In the social-media era, though, “vibe” has come to mean something more like a moment of audiovisual eloquence, a “sympathetic resonance” between a person and her environment, as Robin James, a professor of philosophy at U.N.C. Charlotte wrote in a recent newsletter. What a haiku is to language, a vibe is to sensory perception: a concise assemblage of image, sound, and movement. (#Aesthetic is sometimes used to mark vibes, but that term is predominantly visual.) A vibe can be positive, negative, beautiful, ugly, or just unique. It can even become a quality in itself: if something is vibey, it gives off an intense vibe or is particularly amenable to vibes. Vibes are a medium for feeling, the kind of abstract understanding that comes before words put a name to experience. That pre-linguistic quality makes them well suited to a social-media landscape that is increasingly prioritizing audio, video, and images over text. Through our screens, vibes are being constantly emitted and received.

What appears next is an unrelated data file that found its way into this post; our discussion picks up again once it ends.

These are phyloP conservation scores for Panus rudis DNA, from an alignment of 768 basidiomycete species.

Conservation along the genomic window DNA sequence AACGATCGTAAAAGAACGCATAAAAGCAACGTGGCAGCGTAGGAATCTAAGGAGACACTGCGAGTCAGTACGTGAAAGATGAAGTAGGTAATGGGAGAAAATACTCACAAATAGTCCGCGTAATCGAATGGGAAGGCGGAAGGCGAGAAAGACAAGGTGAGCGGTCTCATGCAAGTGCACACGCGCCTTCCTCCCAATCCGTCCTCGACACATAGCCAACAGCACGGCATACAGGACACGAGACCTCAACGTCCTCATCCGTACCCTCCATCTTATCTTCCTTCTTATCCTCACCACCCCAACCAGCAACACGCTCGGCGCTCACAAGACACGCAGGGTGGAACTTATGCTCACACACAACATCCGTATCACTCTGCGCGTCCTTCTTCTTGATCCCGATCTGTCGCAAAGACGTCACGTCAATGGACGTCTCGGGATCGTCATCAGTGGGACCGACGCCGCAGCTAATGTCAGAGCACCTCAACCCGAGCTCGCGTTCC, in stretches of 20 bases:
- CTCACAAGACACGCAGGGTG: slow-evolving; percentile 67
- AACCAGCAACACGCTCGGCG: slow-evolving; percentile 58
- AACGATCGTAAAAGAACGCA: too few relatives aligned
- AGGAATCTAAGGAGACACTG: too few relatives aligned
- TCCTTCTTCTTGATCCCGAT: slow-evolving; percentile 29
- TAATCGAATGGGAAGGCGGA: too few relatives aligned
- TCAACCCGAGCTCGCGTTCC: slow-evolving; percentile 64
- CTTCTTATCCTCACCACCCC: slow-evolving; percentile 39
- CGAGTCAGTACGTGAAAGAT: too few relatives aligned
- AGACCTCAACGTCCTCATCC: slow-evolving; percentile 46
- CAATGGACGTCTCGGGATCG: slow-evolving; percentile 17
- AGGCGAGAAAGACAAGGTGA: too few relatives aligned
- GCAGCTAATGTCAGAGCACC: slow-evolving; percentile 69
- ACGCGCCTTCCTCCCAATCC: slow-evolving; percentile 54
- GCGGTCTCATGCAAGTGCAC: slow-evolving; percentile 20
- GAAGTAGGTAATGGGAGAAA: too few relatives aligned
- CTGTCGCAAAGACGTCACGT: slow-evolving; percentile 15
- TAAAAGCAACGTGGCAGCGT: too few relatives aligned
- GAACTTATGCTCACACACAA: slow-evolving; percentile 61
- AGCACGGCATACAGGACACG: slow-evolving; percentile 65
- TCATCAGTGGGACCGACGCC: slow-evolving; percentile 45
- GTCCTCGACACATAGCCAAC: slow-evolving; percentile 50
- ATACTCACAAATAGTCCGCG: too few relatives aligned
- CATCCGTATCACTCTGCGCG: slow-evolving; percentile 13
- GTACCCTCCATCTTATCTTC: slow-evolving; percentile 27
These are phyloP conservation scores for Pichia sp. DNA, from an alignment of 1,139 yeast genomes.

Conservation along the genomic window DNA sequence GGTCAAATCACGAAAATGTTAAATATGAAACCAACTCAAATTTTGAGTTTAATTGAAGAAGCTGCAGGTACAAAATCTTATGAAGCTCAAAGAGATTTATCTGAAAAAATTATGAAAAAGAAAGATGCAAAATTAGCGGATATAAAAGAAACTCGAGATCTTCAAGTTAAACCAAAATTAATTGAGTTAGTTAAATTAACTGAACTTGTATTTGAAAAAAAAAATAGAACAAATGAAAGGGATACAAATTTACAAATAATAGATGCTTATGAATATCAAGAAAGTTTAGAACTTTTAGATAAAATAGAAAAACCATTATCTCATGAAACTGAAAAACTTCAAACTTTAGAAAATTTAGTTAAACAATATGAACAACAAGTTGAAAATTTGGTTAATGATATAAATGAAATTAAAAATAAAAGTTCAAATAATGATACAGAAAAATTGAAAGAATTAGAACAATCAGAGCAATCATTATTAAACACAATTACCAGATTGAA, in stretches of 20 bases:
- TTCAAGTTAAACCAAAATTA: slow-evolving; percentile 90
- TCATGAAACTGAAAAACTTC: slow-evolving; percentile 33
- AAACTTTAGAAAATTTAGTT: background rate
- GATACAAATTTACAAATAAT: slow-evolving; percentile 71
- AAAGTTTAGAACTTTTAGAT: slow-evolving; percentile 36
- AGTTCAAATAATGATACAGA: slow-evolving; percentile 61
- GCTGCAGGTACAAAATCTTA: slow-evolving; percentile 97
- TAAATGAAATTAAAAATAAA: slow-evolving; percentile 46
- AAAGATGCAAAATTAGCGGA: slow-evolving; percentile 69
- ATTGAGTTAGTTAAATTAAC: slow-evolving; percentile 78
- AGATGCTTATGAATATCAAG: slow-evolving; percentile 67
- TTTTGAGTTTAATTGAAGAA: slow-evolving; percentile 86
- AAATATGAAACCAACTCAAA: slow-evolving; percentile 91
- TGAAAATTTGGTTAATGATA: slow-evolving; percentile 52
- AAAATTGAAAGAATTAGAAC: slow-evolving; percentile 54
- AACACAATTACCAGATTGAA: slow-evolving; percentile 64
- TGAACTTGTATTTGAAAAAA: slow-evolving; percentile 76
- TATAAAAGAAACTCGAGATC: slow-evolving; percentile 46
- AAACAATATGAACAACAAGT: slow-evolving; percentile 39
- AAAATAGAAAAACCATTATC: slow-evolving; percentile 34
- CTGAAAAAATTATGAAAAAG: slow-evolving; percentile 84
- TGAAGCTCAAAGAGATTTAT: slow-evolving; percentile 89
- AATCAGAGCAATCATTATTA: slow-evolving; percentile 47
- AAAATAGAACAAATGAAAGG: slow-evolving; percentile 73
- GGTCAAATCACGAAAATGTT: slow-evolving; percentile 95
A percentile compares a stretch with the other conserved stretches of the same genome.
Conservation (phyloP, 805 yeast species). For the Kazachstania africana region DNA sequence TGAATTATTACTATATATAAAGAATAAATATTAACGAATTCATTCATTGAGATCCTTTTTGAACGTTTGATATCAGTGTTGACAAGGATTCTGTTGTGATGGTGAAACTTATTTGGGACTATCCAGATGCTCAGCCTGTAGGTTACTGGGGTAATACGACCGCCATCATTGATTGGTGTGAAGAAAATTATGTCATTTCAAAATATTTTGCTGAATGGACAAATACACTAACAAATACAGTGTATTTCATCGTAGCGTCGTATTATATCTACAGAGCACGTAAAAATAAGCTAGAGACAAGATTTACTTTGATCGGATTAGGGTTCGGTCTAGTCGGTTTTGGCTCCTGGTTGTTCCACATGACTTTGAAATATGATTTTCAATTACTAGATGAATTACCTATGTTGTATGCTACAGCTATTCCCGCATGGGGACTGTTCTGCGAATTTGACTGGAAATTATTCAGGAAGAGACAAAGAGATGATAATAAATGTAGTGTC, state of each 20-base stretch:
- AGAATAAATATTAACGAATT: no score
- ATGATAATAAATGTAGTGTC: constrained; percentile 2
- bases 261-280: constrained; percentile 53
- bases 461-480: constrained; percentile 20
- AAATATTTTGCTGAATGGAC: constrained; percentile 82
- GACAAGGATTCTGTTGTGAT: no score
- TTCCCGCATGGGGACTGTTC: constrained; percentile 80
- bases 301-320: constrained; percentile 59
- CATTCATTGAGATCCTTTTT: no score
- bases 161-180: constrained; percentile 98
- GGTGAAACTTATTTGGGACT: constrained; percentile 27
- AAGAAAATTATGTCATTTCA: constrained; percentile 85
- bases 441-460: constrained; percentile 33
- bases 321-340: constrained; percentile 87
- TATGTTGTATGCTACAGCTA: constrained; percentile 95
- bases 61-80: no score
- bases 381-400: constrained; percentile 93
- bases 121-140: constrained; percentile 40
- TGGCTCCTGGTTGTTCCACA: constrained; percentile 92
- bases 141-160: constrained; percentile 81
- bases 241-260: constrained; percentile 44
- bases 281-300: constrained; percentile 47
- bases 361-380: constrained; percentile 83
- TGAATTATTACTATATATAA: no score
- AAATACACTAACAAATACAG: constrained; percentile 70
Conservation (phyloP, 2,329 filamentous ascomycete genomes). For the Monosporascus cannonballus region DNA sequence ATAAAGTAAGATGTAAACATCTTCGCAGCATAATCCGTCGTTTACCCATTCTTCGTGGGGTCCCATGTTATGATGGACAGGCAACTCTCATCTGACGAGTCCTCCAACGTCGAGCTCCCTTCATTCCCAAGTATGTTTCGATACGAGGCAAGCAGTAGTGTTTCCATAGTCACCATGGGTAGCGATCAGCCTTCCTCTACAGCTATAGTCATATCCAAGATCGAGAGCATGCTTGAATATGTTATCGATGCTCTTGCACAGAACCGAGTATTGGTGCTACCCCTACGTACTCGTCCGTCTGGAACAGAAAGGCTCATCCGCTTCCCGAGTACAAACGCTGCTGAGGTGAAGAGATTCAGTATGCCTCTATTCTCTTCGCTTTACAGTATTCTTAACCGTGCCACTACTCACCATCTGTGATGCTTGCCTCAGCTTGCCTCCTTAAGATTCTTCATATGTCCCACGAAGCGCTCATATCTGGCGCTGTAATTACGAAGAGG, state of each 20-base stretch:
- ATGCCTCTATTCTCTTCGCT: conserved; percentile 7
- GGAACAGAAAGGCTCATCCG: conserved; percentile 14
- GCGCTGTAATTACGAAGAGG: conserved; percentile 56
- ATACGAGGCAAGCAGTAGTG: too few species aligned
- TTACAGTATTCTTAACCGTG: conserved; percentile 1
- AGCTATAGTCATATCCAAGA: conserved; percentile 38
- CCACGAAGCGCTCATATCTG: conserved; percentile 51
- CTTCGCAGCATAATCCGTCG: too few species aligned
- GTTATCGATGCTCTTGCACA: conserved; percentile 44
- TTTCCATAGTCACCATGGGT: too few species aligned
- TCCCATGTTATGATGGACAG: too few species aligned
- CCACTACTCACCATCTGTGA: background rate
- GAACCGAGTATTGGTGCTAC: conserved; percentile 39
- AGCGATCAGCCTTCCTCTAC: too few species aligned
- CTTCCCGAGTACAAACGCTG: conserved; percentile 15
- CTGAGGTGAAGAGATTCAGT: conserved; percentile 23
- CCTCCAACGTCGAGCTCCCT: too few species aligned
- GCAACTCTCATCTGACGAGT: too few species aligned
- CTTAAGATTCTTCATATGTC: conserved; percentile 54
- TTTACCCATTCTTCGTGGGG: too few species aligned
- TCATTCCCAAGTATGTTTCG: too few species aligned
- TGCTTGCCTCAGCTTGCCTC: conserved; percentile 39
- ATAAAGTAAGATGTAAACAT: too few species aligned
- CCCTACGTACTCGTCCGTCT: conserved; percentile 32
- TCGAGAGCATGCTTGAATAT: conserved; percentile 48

The frequent talk of veganism in the media gives you the impression that meat consumption is going down. Unfortunately global statistics provide a rather different story which is rather concerning given the carbon footprint of meat.

The American television series Pose (Season 1 is great Season 2 less so) definitely left me feeling more sympathetic to the plight of the Trans community. Given this, it has been interesting to read about the role of Mumsnet in fostering anti Trans voices in the UK as Katie M. J. Baker reports:

Mumsnet’s women’s rights forum didn’t just offer women a safe space to organize. By providing a platform that tolerated TERFism, it had also handed users a convenient scapegoat for all of their problems — not austerity, not misogyny, but the relatively tiny and extremely marginalized and oppressed trans population. 

Chloé Zhao’s Nomadland left a great impression and led me on to checking out her earlier film The Rider which also gets the thumbs up. Thomas Flight explores the film and influence of Terrence Malick on Zhao’s work: